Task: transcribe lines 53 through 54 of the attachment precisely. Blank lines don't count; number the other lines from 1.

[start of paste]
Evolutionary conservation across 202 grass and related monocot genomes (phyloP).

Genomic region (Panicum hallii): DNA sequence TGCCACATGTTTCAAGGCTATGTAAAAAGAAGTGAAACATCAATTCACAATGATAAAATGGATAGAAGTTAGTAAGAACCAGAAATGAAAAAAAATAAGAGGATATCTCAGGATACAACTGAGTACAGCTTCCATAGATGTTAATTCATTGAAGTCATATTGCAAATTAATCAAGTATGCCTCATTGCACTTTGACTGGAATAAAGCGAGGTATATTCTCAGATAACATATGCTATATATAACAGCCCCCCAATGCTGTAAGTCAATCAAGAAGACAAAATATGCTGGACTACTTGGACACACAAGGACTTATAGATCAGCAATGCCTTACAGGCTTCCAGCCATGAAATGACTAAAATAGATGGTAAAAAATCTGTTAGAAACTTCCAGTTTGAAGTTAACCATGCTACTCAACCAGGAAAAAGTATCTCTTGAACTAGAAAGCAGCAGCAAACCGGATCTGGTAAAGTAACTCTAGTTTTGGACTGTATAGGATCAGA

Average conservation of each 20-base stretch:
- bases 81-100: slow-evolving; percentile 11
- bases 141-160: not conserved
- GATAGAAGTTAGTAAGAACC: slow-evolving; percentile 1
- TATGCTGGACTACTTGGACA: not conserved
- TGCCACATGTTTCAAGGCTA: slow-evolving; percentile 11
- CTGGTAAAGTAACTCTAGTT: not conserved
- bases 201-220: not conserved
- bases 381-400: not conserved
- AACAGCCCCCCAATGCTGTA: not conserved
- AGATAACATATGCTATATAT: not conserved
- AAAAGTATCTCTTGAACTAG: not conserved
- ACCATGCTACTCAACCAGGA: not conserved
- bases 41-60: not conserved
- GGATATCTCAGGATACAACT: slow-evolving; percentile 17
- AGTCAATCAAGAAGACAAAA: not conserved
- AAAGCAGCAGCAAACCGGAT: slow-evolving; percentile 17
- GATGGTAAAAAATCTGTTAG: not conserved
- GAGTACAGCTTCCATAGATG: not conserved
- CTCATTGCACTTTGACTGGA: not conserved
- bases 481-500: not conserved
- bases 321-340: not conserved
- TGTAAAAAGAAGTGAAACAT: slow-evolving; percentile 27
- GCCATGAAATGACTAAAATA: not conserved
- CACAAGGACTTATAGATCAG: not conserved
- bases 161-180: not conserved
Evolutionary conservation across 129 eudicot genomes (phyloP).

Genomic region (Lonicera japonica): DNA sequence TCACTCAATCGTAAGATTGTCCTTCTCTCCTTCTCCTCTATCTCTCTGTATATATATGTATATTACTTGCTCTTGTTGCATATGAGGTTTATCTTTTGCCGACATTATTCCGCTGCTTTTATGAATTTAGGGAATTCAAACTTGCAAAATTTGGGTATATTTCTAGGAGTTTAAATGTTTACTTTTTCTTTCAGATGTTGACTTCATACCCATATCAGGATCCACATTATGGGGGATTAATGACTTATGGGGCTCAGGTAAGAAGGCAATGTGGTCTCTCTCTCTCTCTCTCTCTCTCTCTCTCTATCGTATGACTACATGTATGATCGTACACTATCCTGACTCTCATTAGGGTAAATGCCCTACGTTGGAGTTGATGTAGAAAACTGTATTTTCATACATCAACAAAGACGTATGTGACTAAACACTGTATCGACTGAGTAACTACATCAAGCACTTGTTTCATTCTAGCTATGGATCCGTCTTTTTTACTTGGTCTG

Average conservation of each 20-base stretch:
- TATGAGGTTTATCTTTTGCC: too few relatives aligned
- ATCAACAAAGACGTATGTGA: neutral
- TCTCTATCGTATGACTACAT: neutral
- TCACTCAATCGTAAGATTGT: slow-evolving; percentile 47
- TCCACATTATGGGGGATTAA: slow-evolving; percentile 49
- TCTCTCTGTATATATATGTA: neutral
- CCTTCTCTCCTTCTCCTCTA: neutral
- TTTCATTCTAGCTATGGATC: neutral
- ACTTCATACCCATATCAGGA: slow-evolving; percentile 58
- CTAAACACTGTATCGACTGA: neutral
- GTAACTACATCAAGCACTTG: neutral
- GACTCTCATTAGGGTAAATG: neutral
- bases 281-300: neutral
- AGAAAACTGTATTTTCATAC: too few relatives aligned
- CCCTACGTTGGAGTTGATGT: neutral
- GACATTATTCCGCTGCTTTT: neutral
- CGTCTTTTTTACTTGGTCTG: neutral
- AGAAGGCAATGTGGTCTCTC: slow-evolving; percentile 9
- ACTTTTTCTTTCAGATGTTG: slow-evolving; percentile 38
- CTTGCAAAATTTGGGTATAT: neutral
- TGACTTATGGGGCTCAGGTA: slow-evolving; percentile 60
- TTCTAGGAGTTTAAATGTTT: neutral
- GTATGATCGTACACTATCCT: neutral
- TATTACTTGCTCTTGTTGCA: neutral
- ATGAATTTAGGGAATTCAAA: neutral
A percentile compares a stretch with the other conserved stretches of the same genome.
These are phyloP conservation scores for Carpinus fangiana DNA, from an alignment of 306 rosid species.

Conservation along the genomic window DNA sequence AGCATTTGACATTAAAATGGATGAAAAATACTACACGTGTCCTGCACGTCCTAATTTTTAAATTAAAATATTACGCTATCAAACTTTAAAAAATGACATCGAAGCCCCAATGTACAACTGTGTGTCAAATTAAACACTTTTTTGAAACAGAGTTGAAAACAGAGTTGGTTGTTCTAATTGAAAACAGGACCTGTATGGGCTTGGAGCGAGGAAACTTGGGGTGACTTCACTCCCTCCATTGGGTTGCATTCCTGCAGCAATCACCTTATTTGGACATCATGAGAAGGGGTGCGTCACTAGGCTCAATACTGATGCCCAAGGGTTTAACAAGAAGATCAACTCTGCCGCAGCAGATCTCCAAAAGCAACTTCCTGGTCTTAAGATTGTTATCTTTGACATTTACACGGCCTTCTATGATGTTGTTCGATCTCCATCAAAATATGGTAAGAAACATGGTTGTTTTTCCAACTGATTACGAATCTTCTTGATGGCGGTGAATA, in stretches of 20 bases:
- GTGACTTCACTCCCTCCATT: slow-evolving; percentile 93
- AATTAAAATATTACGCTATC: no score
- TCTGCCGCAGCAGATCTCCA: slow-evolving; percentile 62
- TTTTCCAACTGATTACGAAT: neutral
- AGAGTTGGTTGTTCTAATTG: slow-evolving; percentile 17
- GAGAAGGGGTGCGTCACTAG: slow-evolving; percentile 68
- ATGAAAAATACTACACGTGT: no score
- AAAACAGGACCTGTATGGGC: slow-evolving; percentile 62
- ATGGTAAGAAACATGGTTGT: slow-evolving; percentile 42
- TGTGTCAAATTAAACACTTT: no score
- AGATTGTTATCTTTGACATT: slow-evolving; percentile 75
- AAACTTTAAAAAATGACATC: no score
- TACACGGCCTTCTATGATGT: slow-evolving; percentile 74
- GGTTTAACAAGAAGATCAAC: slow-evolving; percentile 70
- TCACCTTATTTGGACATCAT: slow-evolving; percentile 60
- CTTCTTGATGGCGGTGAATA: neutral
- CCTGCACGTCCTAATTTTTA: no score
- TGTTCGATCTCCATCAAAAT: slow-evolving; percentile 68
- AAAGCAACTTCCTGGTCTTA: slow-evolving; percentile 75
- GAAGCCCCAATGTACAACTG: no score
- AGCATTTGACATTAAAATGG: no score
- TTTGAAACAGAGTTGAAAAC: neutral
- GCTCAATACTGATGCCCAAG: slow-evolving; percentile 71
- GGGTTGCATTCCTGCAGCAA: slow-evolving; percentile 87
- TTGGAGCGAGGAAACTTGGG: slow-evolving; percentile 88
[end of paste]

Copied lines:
- TTCTAGGAGTTTAAATGTTT: neutral
- GTATGATCGTACACTATCCT: neutral